“Today’s young adults tend to acquire household goods that they consider temporary or disposable, from online retailers or stores like Ikea and Target, instead of inheriting them from parents or grandparents,” the article added.
And they’re not sitting down for dinner around giant tables set with crystal, fine china and silverware. The last time I visited my youngest son and his family, dinner was delivered by Hungry Howie’s pizza. Served on paper plates.
We could try to sell our stuff, but there’s probably not much market for a photo album filled with pictures of our honeymoon in Portugal. I called the Louvre about selling the print we have showing a guy throwing a large fish to another guy in a Seattle market, but I haven’t heard back from them.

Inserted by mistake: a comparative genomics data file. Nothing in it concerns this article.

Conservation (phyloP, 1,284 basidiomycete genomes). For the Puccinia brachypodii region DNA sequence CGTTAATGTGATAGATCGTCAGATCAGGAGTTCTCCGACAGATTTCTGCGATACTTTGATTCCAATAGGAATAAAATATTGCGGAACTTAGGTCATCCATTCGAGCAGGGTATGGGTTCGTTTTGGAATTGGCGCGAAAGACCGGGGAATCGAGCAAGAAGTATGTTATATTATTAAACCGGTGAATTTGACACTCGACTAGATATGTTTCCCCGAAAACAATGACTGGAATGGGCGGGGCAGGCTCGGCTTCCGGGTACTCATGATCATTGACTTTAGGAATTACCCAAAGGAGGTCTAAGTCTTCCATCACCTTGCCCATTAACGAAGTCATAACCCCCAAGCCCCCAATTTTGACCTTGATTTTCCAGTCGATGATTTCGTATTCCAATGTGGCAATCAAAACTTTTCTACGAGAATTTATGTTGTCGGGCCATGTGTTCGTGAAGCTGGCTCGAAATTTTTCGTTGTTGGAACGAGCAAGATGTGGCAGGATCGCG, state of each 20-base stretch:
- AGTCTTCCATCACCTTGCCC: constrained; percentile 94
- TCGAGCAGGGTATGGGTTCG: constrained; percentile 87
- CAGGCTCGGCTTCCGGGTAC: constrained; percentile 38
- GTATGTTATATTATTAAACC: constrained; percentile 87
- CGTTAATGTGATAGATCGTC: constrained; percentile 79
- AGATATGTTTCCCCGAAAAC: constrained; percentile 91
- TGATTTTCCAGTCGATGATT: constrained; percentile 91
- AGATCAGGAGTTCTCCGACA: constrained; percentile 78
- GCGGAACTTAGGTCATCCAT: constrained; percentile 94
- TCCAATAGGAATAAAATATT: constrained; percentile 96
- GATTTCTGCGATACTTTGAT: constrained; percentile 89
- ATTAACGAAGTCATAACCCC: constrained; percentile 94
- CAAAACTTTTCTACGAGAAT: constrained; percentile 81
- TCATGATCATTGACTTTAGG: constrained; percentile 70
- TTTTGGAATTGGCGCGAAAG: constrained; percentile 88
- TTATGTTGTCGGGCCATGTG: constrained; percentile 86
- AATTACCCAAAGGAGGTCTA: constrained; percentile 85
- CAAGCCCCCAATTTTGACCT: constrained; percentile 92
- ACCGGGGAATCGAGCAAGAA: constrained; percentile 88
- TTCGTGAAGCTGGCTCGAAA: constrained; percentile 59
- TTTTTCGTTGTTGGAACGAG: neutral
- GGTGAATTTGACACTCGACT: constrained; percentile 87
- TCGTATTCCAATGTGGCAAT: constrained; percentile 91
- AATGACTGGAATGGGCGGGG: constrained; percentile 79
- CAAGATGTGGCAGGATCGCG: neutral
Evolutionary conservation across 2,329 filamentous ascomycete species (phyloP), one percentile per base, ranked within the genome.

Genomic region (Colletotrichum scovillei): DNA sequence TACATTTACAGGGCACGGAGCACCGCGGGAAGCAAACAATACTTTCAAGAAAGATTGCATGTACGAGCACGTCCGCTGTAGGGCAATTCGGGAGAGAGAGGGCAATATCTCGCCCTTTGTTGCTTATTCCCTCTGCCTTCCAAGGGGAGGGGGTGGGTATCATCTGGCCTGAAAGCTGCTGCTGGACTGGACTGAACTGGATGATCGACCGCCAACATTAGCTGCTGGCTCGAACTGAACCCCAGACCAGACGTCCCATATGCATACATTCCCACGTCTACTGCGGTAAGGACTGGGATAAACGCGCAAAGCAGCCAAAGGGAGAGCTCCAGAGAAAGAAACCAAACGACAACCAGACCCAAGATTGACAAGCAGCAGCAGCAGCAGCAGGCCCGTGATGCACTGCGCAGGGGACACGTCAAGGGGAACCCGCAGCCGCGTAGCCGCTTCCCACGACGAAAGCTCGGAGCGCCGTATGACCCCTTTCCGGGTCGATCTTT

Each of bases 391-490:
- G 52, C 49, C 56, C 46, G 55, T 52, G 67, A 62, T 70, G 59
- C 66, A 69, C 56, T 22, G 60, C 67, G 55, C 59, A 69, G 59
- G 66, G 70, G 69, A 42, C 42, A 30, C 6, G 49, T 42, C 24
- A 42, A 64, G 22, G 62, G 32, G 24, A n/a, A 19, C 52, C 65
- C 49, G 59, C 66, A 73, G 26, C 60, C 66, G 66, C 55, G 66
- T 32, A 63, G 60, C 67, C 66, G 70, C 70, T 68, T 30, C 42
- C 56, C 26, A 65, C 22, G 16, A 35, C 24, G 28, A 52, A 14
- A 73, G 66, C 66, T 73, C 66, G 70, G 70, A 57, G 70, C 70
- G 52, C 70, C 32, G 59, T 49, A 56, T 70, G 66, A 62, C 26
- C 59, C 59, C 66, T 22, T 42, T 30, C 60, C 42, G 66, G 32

MORE FROM D.L.: You can just call me the Grandpa National Bank
Donating our stuff would be nice, but even nonprofits are having trouble figuring out what to do with all our stuff. “We are definitely getting overrun with furniture and about 20 percent more donations of everything than in previous years,” a Goodwill official told The Times.
The problem has become so pervasive there’s a thriving “senior move management” industry that charges $50 to $125 an hour to help clients get rid of their stuff. We’re not ready for that, yet. But maybe they could tell us what to do with the stuff in our garage that my wife’s mom left us.